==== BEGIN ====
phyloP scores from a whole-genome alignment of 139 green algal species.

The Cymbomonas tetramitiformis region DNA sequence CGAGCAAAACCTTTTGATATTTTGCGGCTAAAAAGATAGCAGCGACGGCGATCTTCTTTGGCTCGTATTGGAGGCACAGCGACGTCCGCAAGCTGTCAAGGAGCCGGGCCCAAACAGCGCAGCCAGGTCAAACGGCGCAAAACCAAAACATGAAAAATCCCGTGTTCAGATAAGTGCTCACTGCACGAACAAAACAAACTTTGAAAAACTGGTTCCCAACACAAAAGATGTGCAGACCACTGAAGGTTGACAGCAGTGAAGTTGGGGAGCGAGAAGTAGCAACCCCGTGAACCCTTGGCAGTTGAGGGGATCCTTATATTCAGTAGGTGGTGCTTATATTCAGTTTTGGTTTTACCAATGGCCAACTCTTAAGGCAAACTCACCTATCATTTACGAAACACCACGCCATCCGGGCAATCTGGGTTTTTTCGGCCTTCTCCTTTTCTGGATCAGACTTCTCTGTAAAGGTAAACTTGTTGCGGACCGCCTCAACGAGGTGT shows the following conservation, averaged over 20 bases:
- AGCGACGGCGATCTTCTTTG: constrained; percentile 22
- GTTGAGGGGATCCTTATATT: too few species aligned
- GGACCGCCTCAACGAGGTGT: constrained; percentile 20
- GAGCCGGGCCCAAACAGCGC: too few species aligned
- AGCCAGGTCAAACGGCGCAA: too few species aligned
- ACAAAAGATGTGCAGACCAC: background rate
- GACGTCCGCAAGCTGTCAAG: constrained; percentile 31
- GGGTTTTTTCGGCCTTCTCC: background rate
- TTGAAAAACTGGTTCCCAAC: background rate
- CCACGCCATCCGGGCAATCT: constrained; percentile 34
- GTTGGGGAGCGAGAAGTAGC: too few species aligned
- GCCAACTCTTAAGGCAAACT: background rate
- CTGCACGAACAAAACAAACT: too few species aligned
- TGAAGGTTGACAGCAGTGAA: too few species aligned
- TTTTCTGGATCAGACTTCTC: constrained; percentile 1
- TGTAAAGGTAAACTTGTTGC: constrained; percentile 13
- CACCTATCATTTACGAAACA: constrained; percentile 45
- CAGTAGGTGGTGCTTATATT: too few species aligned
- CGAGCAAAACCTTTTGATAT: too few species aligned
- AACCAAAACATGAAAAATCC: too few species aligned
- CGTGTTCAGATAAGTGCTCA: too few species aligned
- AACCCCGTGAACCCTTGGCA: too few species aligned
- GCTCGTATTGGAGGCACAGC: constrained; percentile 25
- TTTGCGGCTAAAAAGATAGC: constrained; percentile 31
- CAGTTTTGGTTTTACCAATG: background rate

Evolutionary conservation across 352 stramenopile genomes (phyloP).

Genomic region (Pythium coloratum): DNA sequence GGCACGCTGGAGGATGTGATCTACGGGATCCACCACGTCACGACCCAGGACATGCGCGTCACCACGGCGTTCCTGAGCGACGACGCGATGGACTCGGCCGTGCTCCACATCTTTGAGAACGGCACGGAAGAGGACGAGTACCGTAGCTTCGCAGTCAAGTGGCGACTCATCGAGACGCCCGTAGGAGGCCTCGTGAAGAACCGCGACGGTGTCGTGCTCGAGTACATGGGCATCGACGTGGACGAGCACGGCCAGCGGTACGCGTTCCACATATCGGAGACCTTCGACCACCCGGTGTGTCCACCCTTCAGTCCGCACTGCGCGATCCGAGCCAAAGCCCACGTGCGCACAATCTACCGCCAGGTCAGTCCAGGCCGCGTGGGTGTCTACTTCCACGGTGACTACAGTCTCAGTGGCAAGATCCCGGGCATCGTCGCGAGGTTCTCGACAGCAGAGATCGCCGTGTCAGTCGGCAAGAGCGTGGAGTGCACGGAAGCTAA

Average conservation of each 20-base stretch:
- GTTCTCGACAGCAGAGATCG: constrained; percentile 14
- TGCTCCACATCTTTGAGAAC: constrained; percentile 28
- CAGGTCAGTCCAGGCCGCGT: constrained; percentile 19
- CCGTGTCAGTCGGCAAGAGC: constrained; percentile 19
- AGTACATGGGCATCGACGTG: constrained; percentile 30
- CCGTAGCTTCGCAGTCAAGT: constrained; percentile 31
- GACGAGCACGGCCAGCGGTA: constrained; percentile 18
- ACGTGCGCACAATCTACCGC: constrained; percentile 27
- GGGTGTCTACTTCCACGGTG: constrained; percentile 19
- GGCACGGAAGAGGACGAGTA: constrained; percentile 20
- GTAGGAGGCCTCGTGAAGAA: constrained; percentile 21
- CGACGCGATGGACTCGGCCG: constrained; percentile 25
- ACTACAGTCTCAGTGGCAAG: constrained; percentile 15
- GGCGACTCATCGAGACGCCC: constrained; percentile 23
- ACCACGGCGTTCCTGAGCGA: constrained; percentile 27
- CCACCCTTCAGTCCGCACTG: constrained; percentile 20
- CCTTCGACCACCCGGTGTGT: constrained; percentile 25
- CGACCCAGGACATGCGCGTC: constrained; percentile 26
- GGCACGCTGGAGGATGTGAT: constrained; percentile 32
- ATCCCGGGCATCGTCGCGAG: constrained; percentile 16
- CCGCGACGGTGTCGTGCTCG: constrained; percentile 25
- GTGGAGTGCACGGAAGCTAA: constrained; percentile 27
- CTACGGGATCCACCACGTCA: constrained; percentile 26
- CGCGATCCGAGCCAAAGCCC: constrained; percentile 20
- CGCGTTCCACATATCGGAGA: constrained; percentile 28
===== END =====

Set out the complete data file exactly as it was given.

phyloP scores from a whole-genome alignment of 139 green algal species.

The Cymbomonas tetramitiformis region DNA sequence CGAGCAAAACCTTTTGATATTTTGCGGCTAAAAAGATAGCAGCGACGGCGATCTTCTTTGGCTCGTATTGGAGGCACAGCGACGTCCGCAAGCTGTCAAGGAGCCGGGCCCAAACAGCGCAGCCAGGTCAAACGGCGCAAAACCAAAACATGAAAAATCCCGTGTTCAGATAAGTGCTCACTGCACGAACAAAACAAACTTTGAAAAACTGGTTCCCAACACAAAAGATGTGCAGACCACTGAAGGTTGACAGCAGTGAAGTTGGGGAGCGAGAAGTAGCAACCCCGTGAACCCTTGGCAGTTGAGGGGATCCTTATATTCAGTAGGTGGTGCTTATATTCAGTTTTGGTTTTACCAATGGCCAACTCTTAAGGCAAACTCACCTATCATTTACGAAACACCACGCCATCCGGGCAATCTGGGTTTTTTCGGCCTTCTCCTTTTCTGGATCAGACTTCTCTGTAAAGGTAAACTTGTTGCGGACCGCCTCAACGAGGTGT shows the following conservation, averaged over 20 bases:
- AGCGACGGCGATCTTCTTTG: constrained; percentile 22
- GTTGAGGGGATCCTTATATT: too few species aligned
- GGACCGCCTCAACGAGGTGT: constrained; percentile 20
- GAGCCGGGCCCAAACAGCGC: too few species aligned
- AGCCAGGTCAAACGGCGCAA: too few species aligned
- ACAAAAGATGTGCAGACCAC: background rate
- GACGTCCGCAAGCTGTCAAG: constrained; percentile 31
- GGGTTTTTTCGGCCTTCTCC: background rate
- TTGAAAAACTGGTTCCCAAC: background rate
- CCACGCCATCCGGGCAATCT: constrained; percentile 34
- GTTGGGGAGCGAGAAGTAGC: too few species aligned
- GCCAACTCTTAAGGCAAACT: background rate
- CTGCACGAACAAAACAAACT: too few species aligned
- TGAAGGTTGACAGCAGTGAA: too few species aligned
- TTTTCTGGATCAGACTTCTC: constrained; percentile 1
- TGTAAAGGTAAACTTGTTGC: constrained; percentile 13
- CACCTATCATTTACGAAACA: constrained; percentile 45
- CAGTAGGTGGTGCTTATATT: too few species aligned
- CGAGCAAAACCTTTTGATAT: too few species aligned
- AACCAAAACATGAAAAATCC: too few species aligned
- CGTGTTCAGATAAGTGCTCA: too few species aligned
- AACCCCGTGAACCCTTGGCA: too few species aligned
- GCTCGTATTGGAGGCACAGC: constrained; percentile 25
- TTTGCGGCTAAAAAGATAGC: constrained; percentile 31
- CAGTTTTGGTTTTACCAATG: background rate

Evolutionary conservation across 352 stramenopile genomes (phyloP).

Genomic region (Pythium coloratum): DNA sequence GGCACGCTGGAGGATGTGATCTACGGGATCCACCACGTCACGACCCAGGACATGCGCGTCACCACGGCGTTCCTGAGCGACGACGCGATGGACTCGGCCGTGCTCCACATCTTTGAGAACGGCACGGAAGAGGACGAGTACCGTAGCTTCGCAGTCAAGTGGCGACTCATCGAGACGCCCGTAGGAGGCCTCGTGAAGAACCGCGACGGTGTCGTGCTCGAGTACATGGGCATCGACGTGGACGAGCACGGCCAGCGGTACGCGTTCCACATATCGGAGACCTTCGACCACCCGGTGTGTCCACCCTTCAGTCCGCACTGCGCGATCCGAGCCAAAGCCCACGTGCGCACAATCTACCGCCAGGTCAGTCCAGGCCGCGTGGGTGTCTACTTCCACGGTGACTACAGTCTCAGTGGCAAGATCCCGGGCATCGTCGCGAGGTTCTCGACAGCAGAGATCGCCGTGTCAGTCGGCAAGAGCGTGGAGTGCACGGAAGCTAA

Average conservation of each 20-base stretch:
- GTTCTCGACAGCAGAGATCG: constrained; percentile 14
- TGCTCCACATCTTTGAGAAC: constrained; percentile 28
- CAGGTCAGTCCAGGCCGCGT: constrained; percentile 19
- CCGTGTCAGTCGGCAAGAGC: constrained; percentile 19
- AGTACATGGGCATCGACGTG: constrained; percentile 30
- CCGTAGCTTCGCAGTCAAGT: constrained; percentile 31
- GACGAGCACGGCCAGCGGTA: constrained; percentile 18
- ACGTGCGCACAATCTACCGC: constrained; percentile 27
- GGGTGTCTACTTCCACGGTG: constrained; percentile 19
- GGCACGGAAGAGGACGAGTA: constrained; percentile 20
- GTAGGAGGCCTCGTGAAGAA: constrained; percentile 21
- CGACGCGATGGACTCGGCCG: constrained; percentile 25
- ACTACAGTCTCAGTGGCAAG: constrained; percentile 15
- GGCGACTCATCGAGACGCCC: constrained; percentile 23
- ACCACGGCGTTCCTGAGCGA: constrained; percentile 27
- CCACCCTTCAGTCCGCACTG: constrained; percentile 20
- CCTTCGACCACCCGGTGTGT: constrained; percentile 25
- CGACCCAGGACATGCGCGTC: constrained; percentile 26
- GGCACGCTGGAGGATGTGAT: constrained; percentile 32
- ATCCCGGGCATCGTCGCGAG: constrained; percentile 16
- CCGCGACGGTGTCGTGCTCG: constrained; percentile 25
- GTGGAGTGCACGGAAGCTAA: constrained; percentile 27
- CTACGGGATCCACCACGTCA: constrained; percentile 26
- CGCGATCCGAGCCAAAGCCC: constrained; percentile 20
- CGCGTTCCACATATCGGAGA: constrained; percentile 28